Legislative Update: Section 179, Buffer Tax Credit and more hit home stretch

By Amanda Bilek, Minnesota Corn Growers Association senior public policy director

It sounds like planters are finally starting to roll in most areas of Minnesota. While you are busy in the field, lawmakers are busy in St. Paul trying to finalize a long to-do list during the last two weeks of session.


Last week the Senate worked on their tax bill by giving an overview in the taxes committee, taking public testimony and considering amendments to the bill. The full Senate passed the bill on a straight party line vote of 34-32.

Since the House passed their tax bill on April 30 and the Senate passed their bill last week, a conference committee has been appointed to reconcile the differences the between and the House and Senate versions, as well as negotiate with Governor Dayton to determine if all three sides can agree to a final bill that will be enacted this year.

The importance of federal tax conformity has been acknowledged and stressed by all three parties, but certain tax reform proposals put on the table by all three sides will be a stumbling block in the final negotiations.

The good news for agriculture is that all three tax bills include full federal conformity on Section 179 for equipment expensing and bonus depreciation. If enacted, federal conformity on Section 179 would increase the deduction amount from $25,000 to $1 million. This is a top tax policy priority for several agriculture and business groups. We are hopeful that final negotiations on the tax bill will be successful and important federal conformity and tax reform provisions can be signed into law.

Buffer Property Tax Credit

Last week the House Property Tax and Local Government Finance Division considered HF 4395, a bill brought forward by Rep. Paul Anderson (R-Starbuck) with bipartisan support. The bill was also heard in the House Taxes committee and referred to the House Legacy Committee. A hearing with the Senate has not yet been scheduled. Securing the buffer tax credit is a top legislative priority for the Minnesota Corn Growers Association (MCGA).

My update last week gave a brief overview of the bill. Although there is bipartisan support for the policy, the proposed source to fund the property tax credit–Clean Water Funds–has raised concerns from Gov. Mark Dayton’s administration about the constitutionality and stability of Clean Water Funds. MCGA policy supports annual compensation utilizing state legacy funds to property owners affected by the 2015 buffer law.

MCGA will continue to advocate for our position to the legislature and the Governor. We think it only makes sense to use dedicated funding that aims to “protect, restore and enhance water quality” to help ease the financial burden of landowners working to comply with the buffer law, which was first proposed and enacted to address water quality concerns.

Supplemental Budget   

Following the Senate, the House completed work last week on supplemental budget spending bills. A conference committee has been appointed and will start to reconcile the differences. Yesterday Gov. Dayton sent a letter to legislative leadership outlining significant differences among the House, Senate and the administration on the supplemental budget bill and other policy bills. It remains a little unclear if the House, Senate and Gov. Dayton can come to agreement in the next two weeks, but here is a quick look at some of the provisions included in the House supplemental budget bill that impact agriculture.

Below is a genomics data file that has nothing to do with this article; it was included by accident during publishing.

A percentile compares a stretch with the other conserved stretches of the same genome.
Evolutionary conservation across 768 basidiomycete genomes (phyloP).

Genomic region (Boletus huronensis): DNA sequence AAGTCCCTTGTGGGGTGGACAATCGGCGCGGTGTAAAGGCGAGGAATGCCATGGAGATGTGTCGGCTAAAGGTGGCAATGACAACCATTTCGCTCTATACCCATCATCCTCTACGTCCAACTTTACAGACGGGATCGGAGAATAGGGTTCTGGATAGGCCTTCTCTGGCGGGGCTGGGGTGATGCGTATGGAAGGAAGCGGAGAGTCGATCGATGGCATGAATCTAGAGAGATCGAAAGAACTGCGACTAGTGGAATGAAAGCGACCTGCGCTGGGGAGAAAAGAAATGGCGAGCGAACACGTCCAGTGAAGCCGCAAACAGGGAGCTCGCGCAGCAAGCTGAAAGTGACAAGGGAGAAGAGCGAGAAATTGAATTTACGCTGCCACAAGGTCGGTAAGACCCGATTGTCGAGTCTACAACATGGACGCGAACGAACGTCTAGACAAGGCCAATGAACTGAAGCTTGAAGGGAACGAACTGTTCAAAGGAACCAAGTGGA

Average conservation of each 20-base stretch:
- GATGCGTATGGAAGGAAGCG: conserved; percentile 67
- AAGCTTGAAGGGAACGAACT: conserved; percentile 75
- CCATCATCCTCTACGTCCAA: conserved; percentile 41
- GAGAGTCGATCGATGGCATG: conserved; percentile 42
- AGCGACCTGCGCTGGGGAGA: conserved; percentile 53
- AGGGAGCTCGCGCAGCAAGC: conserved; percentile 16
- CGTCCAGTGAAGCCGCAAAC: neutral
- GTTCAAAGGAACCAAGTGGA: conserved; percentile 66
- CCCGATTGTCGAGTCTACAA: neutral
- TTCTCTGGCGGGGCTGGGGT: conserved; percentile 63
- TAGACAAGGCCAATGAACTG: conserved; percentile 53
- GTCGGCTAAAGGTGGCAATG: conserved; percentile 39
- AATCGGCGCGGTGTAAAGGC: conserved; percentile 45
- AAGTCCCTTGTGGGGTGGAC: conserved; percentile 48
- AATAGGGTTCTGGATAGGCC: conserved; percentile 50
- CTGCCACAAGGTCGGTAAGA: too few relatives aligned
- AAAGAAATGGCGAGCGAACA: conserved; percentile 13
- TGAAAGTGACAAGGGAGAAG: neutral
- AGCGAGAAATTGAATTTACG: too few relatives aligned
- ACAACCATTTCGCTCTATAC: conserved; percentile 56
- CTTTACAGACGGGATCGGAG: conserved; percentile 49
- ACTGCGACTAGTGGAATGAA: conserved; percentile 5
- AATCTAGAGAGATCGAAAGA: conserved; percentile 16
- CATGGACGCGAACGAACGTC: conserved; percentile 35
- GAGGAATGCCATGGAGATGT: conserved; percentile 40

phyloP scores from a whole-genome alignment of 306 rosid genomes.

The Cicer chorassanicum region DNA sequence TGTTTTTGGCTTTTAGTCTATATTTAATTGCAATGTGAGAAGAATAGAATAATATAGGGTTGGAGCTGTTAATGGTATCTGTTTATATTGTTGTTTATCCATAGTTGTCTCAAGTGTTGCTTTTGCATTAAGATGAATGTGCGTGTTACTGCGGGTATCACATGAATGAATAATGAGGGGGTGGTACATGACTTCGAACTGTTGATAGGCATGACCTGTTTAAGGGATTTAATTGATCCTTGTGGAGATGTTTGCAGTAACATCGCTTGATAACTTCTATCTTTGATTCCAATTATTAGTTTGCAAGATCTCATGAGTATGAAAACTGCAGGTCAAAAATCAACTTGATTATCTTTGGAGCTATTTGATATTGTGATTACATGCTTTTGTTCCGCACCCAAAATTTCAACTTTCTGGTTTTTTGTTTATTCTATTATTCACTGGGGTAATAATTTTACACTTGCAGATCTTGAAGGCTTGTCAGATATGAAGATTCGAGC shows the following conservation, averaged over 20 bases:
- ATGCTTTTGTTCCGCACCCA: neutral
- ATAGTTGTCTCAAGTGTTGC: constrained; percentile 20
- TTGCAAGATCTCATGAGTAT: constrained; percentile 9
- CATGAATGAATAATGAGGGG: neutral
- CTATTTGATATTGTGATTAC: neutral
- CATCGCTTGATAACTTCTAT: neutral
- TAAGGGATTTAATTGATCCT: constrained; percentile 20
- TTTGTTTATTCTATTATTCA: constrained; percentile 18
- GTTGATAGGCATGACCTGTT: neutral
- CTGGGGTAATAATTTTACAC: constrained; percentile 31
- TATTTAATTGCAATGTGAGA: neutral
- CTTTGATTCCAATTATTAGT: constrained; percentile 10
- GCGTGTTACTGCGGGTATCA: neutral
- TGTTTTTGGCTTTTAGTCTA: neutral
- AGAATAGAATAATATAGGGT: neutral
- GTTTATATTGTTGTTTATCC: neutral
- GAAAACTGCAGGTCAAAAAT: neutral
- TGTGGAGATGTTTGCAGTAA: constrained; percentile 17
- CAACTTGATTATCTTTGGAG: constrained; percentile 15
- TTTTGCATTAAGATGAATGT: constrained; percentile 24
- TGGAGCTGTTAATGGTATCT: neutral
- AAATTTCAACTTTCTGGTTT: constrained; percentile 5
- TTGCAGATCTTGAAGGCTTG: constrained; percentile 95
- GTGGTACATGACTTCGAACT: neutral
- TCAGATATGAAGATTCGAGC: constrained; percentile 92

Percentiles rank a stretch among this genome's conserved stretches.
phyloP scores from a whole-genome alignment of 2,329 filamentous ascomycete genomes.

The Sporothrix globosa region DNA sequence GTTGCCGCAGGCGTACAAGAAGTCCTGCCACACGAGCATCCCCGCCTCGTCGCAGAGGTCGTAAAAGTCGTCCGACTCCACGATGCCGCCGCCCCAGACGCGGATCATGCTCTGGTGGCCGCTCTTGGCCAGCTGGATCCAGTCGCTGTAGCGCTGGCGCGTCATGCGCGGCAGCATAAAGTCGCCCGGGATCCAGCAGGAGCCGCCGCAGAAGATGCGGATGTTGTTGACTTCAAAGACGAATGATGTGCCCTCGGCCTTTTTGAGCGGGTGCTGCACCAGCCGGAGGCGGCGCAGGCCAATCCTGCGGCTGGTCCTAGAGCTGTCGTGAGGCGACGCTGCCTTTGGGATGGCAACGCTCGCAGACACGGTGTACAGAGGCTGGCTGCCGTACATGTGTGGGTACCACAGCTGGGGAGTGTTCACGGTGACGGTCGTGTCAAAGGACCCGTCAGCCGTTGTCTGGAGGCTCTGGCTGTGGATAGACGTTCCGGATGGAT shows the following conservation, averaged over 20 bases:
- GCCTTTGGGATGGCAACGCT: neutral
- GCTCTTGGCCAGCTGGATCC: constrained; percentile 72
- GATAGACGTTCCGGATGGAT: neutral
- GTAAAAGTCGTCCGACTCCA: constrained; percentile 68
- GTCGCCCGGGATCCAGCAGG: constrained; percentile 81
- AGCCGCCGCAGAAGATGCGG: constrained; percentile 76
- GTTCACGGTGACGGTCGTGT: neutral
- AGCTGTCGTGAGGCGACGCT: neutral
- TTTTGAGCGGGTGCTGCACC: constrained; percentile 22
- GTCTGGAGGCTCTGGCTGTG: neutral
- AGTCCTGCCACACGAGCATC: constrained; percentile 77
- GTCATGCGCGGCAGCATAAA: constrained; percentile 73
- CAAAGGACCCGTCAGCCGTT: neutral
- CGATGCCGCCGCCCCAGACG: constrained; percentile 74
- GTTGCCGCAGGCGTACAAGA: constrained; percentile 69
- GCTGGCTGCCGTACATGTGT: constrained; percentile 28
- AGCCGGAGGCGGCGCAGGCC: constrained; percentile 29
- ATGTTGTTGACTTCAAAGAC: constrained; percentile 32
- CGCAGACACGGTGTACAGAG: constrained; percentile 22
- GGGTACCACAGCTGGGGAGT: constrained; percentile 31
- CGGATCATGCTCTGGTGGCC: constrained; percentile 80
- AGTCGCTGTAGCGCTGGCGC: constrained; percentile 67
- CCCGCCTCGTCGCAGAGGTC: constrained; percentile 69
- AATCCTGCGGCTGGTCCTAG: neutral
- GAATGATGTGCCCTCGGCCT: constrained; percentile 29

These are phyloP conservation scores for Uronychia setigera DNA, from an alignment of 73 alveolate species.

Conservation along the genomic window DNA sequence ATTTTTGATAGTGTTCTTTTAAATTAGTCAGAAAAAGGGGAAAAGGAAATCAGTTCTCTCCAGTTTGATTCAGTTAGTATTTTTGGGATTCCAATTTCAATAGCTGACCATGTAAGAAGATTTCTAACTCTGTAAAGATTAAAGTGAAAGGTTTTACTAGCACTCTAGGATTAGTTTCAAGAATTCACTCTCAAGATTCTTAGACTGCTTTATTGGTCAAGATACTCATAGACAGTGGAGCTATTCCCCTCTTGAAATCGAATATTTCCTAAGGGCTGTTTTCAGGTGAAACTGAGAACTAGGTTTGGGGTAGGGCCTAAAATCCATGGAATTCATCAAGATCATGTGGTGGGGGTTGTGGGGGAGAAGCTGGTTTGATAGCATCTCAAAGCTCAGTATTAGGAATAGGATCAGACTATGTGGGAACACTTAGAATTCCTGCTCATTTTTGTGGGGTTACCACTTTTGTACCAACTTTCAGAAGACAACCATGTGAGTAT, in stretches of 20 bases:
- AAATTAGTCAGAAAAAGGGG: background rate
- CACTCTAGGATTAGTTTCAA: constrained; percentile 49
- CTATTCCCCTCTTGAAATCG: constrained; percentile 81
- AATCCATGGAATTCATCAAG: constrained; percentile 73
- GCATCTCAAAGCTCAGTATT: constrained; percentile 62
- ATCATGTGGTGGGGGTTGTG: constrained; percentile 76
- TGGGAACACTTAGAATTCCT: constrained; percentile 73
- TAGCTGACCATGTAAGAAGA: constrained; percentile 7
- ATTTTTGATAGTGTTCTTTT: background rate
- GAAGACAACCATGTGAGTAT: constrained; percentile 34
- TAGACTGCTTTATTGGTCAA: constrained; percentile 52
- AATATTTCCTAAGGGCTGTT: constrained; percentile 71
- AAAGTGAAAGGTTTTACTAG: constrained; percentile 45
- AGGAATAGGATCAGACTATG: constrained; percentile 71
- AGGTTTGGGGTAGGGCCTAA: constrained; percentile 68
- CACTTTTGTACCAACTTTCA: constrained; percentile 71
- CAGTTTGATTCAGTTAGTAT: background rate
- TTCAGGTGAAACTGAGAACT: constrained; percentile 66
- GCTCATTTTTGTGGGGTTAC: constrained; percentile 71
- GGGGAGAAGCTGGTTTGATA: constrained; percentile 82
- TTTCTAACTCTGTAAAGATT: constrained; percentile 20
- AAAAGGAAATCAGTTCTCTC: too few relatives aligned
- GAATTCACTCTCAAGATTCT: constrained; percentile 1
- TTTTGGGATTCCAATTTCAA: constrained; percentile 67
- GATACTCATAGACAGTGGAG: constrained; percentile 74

• $250,000 for farmer mental health services
  • $35 million in bond financing for Rural Finance Authority
  • Extend the Agricultural Fertilizer Research and Education Council and the fertilizer surcharge and account to June 2030
  • Modify the Bioincentive Program to lower minimum production eligibility for Advanced Biofuel Incentive and Renewable Chemical Incentive
  • Prohibit the Minnesota Department of Agriculture from implementing the Groundwater Protection Rule, unless specifically approved by law
  • Prohibit the Minnesota Pollution Control Agency from increasing water permit fees until approved by the Legislature
  • Exempt temporary grain storage facilities from certain air permitting requirements
  • Provide additional guidance for external peer review of water quality standards

The two weeks ahead at the Legislature will be filled with floor debates, conference committee meetings and closely watched negotiations among legislative leaders and Gov. Dayton. Even though there is a lot left to do, things have a way of coming together in St. Paul as the session winds down. We will continue to advocate for tax, policy and spending proposals that will have a positive impact for Minnesota’s corn growers.

If you have a question about any of the above or any policy-related issued, please contact Amanda Bilek at abilek@mncorn.org.



Did you like this article?

Share this post with your friends!